I often think about two subjects that I chatted with Billy Robinson about:
1. Eastern medicine
2. Keeping the athlete's body healthy for life
Billy told me the story about his time in South East Asia. He injured his elbow. It became very swollen and painful to move. He was taken to a local herbalist who prepared an herbal medicine decoction for him to drink. Billy, willing to try anything to get better, drank the herbal medicine and was astonished at how quickly his injury went away. Billy said that he even had his translator take him back to the herbalist to have him show Billy all the strange looking herbs in the herb shop. He told me that he was a fan of herbal medicine after that experience.
As an eastern medicine physician, I was happy to hear about Billy's great experience with eastern medicine. Yet, having been a trainer for UCLA, another thing Billy said saddened me.
He stated his disappointment with the state of western sports medicine in his generation. He feels like he was never shown how to take care of his body in the best way possible and he is only finding out now in his seventies. He mentioned that if he was able to take better care of his body he probably wouldn't have retired in the 1990's.
Considering that he debuted in 1955 and retired in 1992, he had a really long career. But, he is such a strong guy, it is a shame that he cannot be as active as he likes in the sport that he loves due to his multiple surgeries.
Eastern medicine and the philosophy behind it has sustained the cultures of east Asia and the middle east for thousands of years. One of the main points here is that, despite any advancements in sports medicine, misinformation about eastern medicine and athletic longevity still permeates magazines and TV.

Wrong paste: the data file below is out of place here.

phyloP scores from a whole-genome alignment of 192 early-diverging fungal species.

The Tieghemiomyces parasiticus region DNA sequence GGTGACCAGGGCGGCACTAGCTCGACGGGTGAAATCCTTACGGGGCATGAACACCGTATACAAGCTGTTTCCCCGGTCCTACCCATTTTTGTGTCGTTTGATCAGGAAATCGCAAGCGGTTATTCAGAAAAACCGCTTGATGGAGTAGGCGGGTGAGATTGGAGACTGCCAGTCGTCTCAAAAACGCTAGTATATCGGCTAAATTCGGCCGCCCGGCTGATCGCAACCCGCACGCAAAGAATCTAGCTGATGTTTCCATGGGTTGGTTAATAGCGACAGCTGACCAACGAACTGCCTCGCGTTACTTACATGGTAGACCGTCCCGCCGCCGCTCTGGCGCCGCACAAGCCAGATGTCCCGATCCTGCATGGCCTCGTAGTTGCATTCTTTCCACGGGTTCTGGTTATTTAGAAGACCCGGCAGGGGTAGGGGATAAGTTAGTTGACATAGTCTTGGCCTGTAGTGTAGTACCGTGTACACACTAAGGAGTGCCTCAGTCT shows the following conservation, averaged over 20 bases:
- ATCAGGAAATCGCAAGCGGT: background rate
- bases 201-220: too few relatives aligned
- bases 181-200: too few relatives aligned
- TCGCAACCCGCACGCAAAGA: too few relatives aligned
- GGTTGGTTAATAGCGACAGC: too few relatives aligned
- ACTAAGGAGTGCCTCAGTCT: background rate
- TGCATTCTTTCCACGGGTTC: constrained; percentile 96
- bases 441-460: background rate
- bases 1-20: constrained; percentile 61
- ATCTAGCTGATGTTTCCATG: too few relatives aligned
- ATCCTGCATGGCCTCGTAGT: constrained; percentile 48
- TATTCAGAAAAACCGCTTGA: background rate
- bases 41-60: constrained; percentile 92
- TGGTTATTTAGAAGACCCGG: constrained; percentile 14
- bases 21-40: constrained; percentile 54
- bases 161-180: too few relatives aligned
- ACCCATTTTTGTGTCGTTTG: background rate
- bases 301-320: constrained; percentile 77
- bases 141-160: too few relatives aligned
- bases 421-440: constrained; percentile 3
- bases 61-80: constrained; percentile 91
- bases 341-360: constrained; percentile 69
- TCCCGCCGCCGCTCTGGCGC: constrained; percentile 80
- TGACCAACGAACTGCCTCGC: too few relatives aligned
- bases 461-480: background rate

Here are a few quick and simple tips about preventing and treating sports injuries based on what I commonly see in my clinic. This is by no means a complete list:
1. Stay hydrated: many people do not feel thirsty when the weather is cold, but everyone still needs to hydrate and get all our electrolytes everyday.
2. Stretch after your workouts. If you have a tight muscle group and don't know how to effectively stretch it out, ask a professional.
3. Go natural, but DO NOT buy into supplement fads. Billy Robinson was taken to a professional herbalist that made the correct diagnosis and prescribed herbal medicine that treated his specific condition. Not all herbs are healthful to everyone. Go to a licensed herbalist and acupuncturist to find out what is best for your body, including questions you may have about diet.
Good luck to everyone in their athletic pursuits and maintaining optimum health.